helps define organizational objectives and
     philosophy and facilitate organizational change.
     Public relations practitioners communicate with
     all relevant internal and external publics in the
     effort to create consistency between
     organizational goals and societal expectations.
     Public relations practitioners develop, execute,
     and evaluate organizational programs that promote
     the exchange of influence and understanding among
     organizations' constituent parts and publics.  (p.
     4)

     These definitions reflect a comprehensive evolution in
the philosophy and practice of public relations.  Since the
first World Assembly of Public Relations Associations 1978
definition, "the art and science of analyzing trends,
predicting their consequences, counseling organizational
leaders, and implementing planned programs of action which
will serve both the organizational and public interest"
(Newsom, Scott, & Turk, 1993, p. 4), the philosophy and
teaching of public relations has emphasized the key elements
of management, relationships and change.

     This contemporary view of public relations, however, is
not necessarily the most popular, nor the most practiced.
Grunig and Grunig's (1992) four model typography of public
relations underscores how the concept and practice of public
relations has evolved? and each model represents some degree
of the practice today.  These "models" describe sets of
values and patterns of behavior that characterize the
approaches taken by public relations departments and
individual practitioners.

     The first three models - press agentry, public
information, and two-way asymmetrical - all focus on the
organization's attempts to change the behavior of publics
without changing their own (Grunig & White, 1992, p. 39).
The press agentry model's first tool is publicity, the
public information model uses "journalists in residence" to
disseminate favorable information about the organization,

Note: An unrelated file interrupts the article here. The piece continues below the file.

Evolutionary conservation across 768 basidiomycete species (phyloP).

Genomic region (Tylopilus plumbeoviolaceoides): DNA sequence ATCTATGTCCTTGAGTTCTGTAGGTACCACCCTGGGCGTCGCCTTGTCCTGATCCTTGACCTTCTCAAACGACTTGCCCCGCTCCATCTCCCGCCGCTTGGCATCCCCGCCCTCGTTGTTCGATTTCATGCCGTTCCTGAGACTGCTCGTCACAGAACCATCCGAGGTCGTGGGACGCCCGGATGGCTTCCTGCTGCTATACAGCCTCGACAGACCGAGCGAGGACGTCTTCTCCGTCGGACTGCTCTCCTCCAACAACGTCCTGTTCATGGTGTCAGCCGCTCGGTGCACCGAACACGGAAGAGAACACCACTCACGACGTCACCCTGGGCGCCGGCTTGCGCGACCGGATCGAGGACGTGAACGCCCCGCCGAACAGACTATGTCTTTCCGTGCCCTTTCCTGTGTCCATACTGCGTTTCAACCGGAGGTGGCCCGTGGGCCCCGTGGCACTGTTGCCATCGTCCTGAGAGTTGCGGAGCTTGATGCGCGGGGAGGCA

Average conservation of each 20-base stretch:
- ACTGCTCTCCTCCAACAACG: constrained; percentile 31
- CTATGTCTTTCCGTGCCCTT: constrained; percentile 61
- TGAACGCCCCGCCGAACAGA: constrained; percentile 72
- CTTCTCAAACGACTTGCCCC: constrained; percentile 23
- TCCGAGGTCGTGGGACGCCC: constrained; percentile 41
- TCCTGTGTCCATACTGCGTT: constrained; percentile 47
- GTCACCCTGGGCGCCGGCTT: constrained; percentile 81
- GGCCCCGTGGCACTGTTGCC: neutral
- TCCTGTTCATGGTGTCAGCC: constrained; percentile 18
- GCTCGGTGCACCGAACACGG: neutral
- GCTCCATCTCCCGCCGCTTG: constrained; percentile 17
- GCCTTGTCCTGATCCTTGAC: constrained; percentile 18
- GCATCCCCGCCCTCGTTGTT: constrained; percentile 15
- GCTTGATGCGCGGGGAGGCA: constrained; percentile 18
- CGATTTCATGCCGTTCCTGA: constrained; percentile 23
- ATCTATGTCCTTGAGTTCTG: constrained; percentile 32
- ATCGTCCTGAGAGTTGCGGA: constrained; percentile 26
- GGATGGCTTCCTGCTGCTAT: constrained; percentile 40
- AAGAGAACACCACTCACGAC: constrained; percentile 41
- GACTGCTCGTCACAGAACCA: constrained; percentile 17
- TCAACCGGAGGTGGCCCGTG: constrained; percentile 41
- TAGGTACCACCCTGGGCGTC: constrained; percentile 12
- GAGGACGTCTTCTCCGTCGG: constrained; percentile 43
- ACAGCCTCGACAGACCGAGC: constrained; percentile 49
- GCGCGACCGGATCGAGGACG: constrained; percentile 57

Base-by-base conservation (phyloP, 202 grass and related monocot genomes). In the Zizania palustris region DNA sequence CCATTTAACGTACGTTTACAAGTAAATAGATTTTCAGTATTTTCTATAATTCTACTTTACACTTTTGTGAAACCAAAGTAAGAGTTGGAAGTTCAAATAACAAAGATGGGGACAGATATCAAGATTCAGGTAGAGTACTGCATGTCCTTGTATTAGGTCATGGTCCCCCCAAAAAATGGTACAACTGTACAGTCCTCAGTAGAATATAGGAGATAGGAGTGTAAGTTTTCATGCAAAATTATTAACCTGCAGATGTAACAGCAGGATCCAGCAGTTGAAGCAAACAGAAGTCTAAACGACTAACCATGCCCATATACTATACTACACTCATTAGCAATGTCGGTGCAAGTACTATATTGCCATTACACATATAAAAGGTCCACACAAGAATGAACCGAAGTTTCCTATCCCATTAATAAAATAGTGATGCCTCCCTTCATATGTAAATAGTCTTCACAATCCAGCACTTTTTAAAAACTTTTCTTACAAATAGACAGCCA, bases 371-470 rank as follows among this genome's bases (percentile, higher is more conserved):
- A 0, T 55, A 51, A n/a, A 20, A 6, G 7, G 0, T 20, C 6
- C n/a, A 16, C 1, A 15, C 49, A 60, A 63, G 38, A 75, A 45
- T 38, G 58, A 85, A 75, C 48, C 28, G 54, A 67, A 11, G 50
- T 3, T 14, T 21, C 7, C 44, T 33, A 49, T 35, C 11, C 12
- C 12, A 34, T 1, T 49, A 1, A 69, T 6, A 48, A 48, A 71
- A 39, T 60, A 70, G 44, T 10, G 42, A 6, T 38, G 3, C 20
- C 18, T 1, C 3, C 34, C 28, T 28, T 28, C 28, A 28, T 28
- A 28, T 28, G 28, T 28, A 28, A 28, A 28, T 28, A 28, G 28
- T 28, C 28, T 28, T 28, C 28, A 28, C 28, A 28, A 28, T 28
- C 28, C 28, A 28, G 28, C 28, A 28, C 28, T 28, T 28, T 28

and the two-way asymmetrical model uses research to develop
the most persuasive messages to get the public to do what
the organization wants.  Each of these models presents
public relations as a "control" or "image management"
function.  The organization's goals are to control the
perceptions of its publics, and to make sure the public's
image of the organization is consistent with organizational
goals and objectives.  These are linear, one-way approaches,
characterized by fierce control over negative information
and perception.  The asymmetrical mind-set has dominated the
practice of public relations and public perceptions of
public relations.  The mind-set sees the use of public
relations as manipulation of publics to benefit the
organization (Grunig, 1992).  Public relations practitioners
in asymmetrical organizations are viewed as technicians
whose job is to "put a happy face" on organizational
messages and strategies.

     The asymmetrical world view is characterized by
organizational cultures with an internal orientation, a
closed system which believes in the benefits of efficiency.
Leaders in these organizations reflect their elitism in
knowledge and wisdom.  They are conservative cultures which
find change undesirable, maintain tradition over innovation,
and centralize power and authority (Grunig & White, 1992).
It is the perception by various publics of a lack of
reciprocity, a lack of dialogue with the organization, that
reinforces the negative image of the profession, and hampers
effective public relations efforts.

     In contrast, the two-way symmetrical model "uses
research and dialogue to manage conflict, improve
understanding, and build relationships with publics...both
the organization and publics can be persuaded.  Both can
change their behavior" (Grunig & White, 1992, p. 39).  This
philosophy sees public relations as a broad participant in
the culture and structure of the organization.  Public
relations actively engages stakeholders in dialogue to
collectively structure and interpret information.